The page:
Case Study: John Lennon’s If I Fell
Lennon starts off the song with “If I fell in love with you…” Fell in this context is incorrect. He had two choices — he could have used the subjunctive mood: “If I were to fall in love…” or the implied future tense: “If I fall in love…” He chose the simple past tense — when coupled with “If”, it seems as if John is uncertain about whether or not he fell. Not the intended meaning, I’m sure.
The implied future tense of “If I fall in love…” make the most sense, both grammatically and rhythmically. Furthermore, it parallels the second and third verses, which start with the implied future tenses of “If I give my heart…” and “If I trust in you…”, respectively.
Many inconsistencies abound in the last verse:
So I hope you see that I
would love to love you
And that she will cry
when she learns we are two
If I fell in love with you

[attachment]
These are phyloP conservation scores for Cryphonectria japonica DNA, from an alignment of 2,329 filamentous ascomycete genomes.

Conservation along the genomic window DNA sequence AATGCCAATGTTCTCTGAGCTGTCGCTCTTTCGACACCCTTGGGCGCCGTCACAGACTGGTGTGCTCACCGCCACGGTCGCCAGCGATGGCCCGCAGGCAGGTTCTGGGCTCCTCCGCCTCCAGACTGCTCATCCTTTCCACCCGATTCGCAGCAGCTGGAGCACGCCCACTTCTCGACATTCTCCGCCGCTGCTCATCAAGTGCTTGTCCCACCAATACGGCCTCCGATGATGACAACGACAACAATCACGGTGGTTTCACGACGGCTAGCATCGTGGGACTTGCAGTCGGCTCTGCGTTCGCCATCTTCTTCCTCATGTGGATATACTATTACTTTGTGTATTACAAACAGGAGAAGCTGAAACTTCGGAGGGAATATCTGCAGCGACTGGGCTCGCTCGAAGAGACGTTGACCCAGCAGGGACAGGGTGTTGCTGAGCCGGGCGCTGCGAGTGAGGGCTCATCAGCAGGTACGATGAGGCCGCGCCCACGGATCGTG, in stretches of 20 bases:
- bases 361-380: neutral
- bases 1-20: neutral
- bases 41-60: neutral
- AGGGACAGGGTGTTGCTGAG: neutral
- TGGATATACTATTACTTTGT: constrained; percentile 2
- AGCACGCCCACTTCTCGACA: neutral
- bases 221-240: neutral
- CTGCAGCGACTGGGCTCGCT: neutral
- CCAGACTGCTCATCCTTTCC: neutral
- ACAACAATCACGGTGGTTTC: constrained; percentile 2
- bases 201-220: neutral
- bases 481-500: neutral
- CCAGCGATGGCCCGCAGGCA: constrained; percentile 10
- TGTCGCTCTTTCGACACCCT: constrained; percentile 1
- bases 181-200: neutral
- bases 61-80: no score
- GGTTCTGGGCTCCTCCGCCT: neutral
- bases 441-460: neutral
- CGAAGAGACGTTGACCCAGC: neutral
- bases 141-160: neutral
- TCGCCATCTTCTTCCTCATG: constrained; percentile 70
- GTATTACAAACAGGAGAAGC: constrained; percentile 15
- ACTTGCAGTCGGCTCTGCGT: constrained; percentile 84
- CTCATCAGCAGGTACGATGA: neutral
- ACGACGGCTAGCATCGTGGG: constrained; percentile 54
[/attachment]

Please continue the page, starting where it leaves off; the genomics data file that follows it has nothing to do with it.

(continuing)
He uses the explicit future tense “will cry” with the past tense “If I fell”. Shouldn’t it be “..she will cry… if I fall in love”? The listener knows that John has already fallen in love with this new girl. But he has to temper his emotions and not reveal his new love to said girl. “If I fall in love…” would have made a good improvement, but “When I fall in love…” would have been the kicker, as would “When I give my heart to you…”, and “When I trust in you…” This makes sense because John predicts that “she will cry when she learns we are two.” Notice he said “when” and not “if”. Choose either the hypothetical “if” or the inevitable “when” and use it consistently throughout the song.